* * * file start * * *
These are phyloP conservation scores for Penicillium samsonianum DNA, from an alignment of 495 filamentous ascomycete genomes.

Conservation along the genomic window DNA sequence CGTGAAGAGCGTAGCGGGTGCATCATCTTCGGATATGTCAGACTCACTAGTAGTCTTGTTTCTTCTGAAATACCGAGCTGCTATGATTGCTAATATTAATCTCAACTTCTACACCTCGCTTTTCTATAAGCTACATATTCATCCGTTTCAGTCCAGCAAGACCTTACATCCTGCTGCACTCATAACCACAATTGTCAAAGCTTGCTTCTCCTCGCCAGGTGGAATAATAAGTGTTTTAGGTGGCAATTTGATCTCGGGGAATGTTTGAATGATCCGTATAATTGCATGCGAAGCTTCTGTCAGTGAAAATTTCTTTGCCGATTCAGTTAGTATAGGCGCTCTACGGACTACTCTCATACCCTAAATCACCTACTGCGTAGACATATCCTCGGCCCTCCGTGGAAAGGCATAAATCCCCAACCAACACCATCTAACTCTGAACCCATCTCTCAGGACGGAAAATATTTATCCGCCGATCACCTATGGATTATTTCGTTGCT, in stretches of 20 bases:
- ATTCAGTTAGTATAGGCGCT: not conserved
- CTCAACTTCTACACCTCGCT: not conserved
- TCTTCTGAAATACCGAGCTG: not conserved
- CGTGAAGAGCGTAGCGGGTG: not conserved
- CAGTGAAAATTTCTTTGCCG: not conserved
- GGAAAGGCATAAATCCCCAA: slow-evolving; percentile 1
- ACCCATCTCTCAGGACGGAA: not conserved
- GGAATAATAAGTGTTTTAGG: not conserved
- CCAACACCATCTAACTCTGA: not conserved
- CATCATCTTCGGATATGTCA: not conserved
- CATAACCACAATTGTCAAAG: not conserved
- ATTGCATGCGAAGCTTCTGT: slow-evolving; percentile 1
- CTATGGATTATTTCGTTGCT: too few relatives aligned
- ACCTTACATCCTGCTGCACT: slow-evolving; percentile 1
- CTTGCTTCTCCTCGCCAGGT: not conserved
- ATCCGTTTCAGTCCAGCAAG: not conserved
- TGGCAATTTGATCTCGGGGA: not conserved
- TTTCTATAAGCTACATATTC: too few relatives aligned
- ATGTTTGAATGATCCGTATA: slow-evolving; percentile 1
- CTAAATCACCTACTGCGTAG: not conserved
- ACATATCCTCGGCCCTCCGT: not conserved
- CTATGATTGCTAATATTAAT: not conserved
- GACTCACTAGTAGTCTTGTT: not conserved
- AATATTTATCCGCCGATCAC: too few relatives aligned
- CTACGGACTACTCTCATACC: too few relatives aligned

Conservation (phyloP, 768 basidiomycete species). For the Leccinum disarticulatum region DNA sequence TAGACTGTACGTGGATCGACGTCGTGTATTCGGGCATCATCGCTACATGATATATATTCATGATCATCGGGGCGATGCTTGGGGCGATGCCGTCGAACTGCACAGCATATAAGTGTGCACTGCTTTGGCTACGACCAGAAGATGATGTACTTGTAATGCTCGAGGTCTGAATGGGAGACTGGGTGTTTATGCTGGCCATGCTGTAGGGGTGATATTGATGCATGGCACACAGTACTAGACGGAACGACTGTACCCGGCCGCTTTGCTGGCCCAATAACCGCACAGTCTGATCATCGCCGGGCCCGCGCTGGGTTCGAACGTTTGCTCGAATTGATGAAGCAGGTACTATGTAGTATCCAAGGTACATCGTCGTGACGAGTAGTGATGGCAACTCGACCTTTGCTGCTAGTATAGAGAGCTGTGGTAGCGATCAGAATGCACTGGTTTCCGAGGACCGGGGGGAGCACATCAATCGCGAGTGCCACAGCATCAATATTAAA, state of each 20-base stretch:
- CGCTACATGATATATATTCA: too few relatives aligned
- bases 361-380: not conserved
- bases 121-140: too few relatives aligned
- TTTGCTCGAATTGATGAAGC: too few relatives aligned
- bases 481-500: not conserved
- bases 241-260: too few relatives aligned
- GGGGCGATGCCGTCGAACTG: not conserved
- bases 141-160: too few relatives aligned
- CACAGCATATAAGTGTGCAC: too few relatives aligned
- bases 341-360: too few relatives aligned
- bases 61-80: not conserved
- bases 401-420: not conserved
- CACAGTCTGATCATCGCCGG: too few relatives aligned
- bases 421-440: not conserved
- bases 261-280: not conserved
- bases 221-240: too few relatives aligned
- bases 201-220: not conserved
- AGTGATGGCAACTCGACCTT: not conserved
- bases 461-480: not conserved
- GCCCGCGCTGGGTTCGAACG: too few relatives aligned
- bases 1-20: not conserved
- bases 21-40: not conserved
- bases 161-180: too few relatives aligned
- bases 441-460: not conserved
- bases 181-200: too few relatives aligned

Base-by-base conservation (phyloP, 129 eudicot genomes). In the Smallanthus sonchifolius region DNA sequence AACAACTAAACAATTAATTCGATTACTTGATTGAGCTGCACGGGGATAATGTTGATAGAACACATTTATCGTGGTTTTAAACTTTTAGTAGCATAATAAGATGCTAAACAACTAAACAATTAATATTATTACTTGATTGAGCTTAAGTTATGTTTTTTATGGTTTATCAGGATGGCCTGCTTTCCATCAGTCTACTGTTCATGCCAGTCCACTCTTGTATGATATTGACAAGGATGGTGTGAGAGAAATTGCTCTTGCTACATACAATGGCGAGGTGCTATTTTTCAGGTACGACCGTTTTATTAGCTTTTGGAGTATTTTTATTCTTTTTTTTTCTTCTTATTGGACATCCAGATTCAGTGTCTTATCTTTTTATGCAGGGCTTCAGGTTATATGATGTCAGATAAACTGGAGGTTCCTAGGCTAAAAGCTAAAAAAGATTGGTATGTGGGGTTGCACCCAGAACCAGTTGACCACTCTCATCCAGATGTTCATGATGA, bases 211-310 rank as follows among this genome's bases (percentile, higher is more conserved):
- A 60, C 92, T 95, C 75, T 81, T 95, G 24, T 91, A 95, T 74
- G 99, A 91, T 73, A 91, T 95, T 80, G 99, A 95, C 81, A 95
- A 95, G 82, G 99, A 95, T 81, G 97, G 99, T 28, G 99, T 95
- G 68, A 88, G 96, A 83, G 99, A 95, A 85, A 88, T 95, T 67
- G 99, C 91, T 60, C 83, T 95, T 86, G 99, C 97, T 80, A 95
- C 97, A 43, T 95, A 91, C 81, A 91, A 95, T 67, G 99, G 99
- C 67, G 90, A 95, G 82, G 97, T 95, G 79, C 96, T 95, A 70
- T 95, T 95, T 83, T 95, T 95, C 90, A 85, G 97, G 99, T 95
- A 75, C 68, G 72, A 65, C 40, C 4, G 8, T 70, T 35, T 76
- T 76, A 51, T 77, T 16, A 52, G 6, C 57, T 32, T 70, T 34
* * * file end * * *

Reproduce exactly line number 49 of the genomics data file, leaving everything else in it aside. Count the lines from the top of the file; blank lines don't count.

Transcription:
- bases 1-20: not conserved